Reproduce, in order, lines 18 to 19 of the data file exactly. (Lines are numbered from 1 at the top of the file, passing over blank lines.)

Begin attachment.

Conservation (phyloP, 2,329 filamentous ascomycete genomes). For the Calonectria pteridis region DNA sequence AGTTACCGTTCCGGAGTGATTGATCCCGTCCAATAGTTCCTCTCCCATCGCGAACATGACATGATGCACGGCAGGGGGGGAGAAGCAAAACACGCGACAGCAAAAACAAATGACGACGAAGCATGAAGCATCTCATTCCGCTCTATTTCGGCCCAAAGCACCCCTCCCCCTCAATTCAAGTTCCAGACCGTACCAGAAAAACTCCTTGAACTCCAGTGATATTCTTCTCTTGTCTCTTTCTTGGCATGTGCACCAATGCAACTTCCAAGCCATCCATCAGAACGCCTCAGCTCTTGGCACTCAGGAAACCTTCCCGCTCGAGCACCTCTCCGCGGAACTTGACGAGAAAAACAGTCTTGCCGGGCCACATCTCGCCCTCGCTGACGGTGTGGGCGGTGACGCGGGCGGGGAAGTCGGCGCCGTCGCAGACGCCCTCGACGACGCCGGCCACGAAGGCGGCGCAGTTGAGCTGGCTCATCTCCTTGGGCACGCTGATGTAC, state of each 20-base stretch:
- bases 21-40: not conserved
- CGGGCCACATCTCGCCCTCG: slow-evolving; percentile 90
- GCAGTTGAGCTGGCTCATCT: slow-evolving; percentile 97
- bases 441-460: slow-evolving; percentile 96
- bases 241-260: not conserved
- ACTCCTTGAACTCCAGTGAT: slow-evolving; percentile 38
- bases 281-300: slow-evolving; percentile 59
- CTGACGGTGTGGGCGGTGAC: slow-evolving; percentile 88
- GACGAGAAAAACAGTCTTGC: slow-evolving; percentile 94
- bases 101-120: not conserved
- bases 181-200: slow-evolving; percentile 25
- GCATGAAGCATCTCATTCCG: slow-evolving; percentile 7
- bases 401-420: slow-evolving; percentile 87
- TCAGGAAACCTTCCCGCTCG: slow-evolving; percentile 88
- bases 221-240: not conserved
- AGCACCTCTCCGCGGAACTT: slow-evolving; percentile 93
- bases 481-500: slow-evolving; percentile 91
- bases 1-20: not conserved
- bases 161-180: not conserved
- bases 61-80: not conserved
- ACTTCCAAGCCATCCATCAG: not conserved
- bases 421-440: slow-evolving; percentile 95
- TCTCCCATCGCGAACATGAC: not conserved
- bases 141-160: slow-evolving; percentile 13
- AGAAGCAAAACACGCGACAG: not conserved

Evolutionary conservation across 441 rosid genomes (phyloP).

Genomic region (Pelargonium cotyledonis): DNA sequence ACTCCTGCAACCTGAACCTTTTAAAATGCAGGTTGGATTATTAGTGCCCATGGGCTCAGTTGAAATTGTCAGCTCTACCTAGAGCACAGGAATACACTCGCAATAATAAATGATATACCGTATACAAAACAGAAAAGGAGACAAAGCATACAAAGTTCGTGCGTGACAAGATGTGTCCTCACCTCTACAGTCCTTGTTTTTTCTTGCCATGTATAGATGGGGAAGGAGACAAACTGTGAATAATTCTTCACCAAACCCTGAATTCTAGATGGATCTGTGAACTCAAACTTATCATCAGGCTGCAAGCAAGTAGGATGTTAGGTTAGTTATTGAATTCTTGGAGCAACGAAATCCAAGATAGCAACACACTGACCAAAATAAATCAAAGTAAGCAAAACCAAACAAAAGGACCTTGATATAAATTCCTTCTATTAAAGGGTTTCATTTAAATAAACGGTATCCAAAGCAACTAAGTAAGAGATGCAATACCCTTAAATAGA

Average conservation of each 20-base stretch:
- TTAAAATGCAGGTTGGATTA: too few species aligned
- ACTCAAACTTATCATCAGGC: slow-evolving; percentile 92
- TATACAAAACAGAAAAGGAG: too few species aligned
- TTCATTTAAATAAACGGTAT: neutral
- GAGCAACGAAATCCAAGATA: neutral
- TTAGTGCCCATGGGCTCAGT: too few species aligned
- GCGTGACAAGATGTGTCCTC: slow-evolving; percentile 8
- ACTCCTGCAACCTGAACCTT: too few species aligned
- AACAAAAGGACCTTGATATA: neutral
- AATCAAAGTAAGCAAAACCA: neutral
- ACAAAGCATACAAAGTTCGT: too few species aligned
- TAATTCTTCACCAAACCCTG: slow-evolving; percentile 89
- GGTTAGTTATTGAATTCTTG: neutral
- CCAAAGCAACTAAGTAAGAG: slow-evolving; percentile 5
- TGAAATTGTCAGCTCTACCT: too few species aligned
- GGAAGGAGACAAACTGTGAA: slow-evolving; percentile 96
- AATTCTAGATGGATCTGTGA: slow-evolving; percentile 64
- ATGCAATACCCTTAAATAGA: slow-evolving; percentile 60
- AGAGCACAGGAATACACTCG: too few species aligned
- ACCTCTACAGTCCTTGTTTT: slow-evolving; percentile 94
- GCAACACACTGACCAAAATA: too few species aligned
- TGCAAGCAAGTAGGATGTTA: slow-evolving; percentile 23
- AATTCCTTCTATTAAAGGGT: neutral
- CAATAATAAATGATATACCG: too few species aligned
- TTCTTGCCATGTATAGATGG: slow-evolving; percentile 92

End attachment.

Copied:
- bases 481-500: slow-evolving; percentile 91
- bases 1-20: not conserved